Plitvice Lakes: If you only go to one place in Croatia, make it Plitvice Lakes. This National Park is one of the prettiest places I've ever visited and is gorgeous no matter what time of year you visit. Aim to spend at least one full day hiking the different trails that take you past rushing waterfalls and glistening turquoise lakes.
The best way to get there is via a bus that goes to/from Zagreb and Zadar. Plan to spend a night there so that you won't be rushed for time, and give yourself space on your SD card to take hundreds of photos. Plitvice rarely disappoints.
Brac: While most people head to Hvar when island hopping in Croatia, I recommend taking the ferry to Brac instead. It’s much cheaper, not as crowded, and has far better beaches.
You'll want to spend most of your time in the beautiful beach town of Bol. There, the main attraction is the Zlatni Rat beach, which stretches for half a kilometer into the Adriatic Sea -- it's one of the best places to sunbathe on the island. A little known fact about this beach is that the White House was actually built from the white rock found on Zlatni Rat.
Pag: For somewhere a little off-the-beaten-path, head to Pag, a gorgeous island that not many tourists have heard of (or decide to visit!). It's known for having moonlike landscapes, which definitely make for an interesting contrast against the bright blue seas. It's also home to Pag cheese, one of the most expensive cheeses in the world. If you have a bit of spare cash, it's well worth investing in sampling some of this island's famous export, as it's absolutely delicious.
When to Go
Croatia is best seen with bright blue skies, so give winter a miss when you're planning when to go there. Summer is also best avoided, as the beaches fill up to the point where you can't find a sun lounger, and the docking cruise ships bring even more tourists to land. Additionally, during the summer months, many of the locals go on holiday, closing their shops and restaurants as they leave.
The best time to visit, then, is during the shoulder season. That means April to June and September to November. Everywhere will be open, there'll be very few crowds, prices will be cheaper than during the summer months, and the weather will still be warm enough for sunbathing, but not so hot that you end up with sunstroke.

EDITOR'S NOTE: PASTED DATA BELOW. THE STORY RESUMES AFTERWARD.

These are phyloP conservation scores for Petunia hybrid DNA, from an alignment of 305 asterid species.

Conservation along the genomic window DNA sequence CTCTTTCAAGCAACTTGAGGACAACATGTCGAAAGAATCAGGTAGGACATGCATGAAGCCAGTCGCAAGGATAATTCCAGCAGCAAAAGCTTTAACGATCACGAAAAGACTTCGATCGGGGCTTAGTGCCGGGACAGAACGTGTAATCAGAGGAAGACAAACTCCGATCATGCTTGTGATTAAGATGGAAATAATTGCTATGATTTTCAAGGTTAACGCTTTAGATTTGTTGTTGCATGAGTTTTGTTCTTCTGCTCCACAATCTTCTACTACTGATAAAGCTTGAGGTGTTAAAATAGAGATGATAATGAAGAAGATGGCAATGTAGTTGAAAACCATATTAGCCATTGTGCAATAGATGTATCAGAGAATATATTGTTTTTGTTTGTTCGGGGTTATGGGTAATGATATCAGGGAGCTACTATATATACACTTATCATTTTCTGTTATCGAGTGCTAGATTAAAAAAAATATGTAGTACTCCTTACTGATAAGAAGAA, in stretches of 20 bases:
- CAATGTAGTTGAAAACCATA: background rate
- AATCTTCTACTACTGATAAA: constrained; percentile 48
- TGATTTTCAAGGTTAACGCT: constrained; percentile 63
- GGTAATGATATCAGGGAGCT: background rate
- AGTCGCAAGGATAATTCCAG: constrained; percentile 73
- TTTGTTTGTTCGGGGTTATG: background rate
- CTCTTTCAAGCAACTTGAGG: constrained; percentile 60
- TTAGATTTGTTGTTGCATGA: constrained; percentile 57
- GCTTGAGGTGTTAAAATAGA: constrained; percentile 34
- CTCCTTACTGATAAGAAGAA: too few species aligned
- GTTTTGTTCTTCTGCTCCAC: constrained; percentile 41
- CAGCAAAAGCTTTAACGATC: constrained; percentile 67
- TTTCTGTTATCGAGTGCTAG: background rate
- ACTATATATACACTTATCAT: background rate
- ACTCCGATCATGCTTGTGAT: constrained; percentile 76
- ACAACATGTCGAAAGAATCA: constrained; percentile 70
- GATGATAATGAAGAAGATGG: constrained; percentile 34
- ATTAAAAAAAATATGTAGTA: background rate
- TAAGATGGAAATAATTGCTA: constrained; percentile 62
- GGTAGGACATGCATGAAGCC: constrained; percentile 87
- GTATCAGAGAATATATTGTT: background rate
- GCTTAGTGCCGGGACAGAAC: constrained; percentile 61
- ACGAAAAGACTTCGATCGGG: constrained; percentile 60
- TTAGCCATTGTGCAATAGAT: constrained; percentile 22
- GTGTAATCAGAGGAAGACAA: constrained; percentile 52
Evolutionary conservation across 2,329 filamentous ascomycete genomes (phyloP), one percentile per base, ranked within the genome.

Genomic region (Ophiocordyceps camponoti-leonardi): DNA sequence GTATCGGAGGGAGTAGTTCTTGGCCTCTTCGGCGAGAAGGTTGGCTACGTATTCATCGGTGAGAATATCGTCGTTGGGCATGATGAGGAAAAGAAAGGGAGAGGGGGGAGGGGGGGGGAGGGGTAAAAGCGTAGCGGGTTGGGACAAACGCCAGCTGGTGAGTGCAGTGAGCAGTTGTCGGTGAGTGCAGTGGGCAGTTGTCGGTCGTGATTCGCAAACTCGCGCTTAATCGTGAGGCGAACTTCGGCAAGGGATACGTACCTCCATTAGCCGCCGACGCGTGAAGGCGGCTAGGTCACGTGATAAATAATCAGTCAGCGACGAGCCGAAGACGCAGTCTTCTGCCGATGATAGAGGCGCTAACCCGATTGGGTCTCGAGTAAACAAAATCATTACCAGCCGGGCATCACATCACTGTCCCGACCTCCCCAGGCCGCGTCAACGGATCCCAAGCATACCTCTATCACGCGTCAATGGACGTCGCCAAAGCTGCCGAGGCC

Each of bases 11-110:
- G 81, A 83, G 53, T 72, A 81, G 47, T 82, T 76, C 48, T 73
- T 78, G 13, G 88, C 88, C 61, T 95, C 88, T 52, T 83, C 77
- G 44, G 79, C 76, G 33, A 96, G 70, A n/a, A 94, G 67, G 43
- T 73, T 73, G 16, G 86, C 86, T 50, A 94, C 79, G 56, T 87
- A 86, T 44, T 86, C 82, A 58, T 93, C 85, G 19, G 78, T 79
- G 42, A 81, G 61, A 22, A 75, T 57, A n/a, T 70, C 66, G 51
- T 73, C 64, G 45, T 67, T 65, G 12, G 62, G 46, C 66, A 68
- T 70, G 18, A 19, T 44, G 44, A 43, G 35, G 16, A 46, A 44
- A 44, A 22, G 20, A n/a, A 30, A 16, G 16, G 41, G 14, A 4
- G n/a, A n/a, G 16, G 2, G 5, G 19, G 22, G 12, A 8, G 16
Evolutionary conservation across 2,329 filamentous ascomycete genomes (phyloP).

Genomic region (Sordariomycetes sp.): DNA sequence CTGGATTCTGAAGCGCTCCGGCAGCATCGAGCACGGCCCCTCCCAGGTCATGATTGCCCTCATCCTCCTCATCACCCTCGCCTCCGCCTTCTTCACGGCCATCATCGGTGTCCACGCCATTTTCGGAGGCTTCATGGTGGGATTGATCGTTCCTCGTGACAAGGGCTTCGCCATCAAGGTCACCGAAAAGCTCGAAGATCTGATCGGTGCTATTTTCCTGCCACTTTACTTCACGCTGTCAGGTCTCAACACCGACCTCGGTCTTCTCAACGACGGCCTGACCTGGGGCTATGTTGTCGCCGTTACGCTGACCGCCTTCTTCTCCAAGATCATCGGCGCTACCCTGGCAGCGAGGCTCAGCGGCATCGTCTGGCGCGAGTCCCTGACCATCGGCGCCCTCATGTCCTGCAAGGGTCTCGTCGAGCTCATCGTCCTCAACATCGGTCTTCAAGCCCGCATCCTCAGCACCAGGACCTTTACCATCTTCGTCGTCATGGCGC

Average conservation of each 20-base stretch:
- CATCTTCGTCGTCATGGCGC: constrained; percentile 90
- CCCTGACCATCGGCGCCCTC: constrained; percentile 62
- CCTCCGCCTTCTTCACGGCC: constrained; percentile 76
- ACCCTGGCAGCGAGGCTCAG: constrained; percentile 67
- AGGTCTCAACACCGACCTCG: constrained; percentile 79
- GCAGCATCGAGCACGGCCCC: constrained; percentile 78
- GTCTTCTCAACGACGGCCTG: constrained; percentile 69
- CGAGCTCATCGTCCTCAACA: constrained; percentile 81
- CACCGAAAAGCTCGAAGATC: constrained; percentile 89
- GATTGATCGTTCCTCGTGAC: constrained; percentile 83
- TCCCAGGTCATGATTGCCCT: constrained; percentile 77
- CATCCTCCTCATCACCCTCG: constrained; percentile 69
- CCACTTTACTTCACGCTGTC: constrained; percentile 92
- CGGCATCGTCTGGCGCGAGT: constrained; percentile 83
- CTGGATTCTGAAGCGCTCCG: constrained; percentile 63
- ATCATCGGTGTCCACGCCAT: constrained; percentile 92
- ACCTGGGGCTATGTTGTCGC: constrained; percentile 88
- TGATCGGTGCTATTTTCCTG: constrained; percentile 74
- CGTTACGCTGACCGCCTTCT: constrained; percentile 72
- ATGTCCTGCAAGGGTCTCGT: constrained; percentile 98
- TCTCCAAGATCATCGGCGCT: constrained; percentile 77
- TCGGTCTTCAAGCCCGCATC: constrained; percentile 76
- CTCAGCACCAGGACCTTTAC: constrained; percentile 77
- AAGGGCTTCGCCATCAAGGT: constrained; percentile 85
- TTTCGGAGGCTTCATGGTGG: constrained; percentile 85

How Long to Spend There
I recommend allocating a minimum of two weeks to explore Croatia. You'll have time to visit a city, an island, a beach town, and Plitvice Lakes if you do so. If you have a full month, you could add on some more cities that are further inland, explore the ruins of Pula, or simply spend your time island hopping up and down the rugged coastline.
How Much to Budget
Croatia is the most expensive country in the Balkans, but it's not as pricey as Western Europe. Here are the typical prices you can expect to pay.
Accommodation: Accommodation in Dubrovnik is where you'll spend most of your money. I couldn't find a dorm room for less than $35 a night there! Elsewhere, you'll be able to book a dorm for around $15 a night. In the colder months, expect to find places for half that.
If you're a fan of Airbnb, decent apartments run for around $50 a night in Zagreb, and $70 a night in more touristy areas. You can always find shared rooms starting from $20 a night, though.
You can expect to average around $20 a night if you're a budget traveler.
Transport: Transportation in Croatia is reasonably affordable, with buses being the main method of getting around. For buses, expect to pay around $20 to traverse between cities, paying a couple of dollars extra if you have a backpack to put in the hold.
Food: Food is cheap in Croatia. Expect to spend $10 on a large dinner that will leave you satisfied. Most restaurants offer free bread and olive oil on the table, too.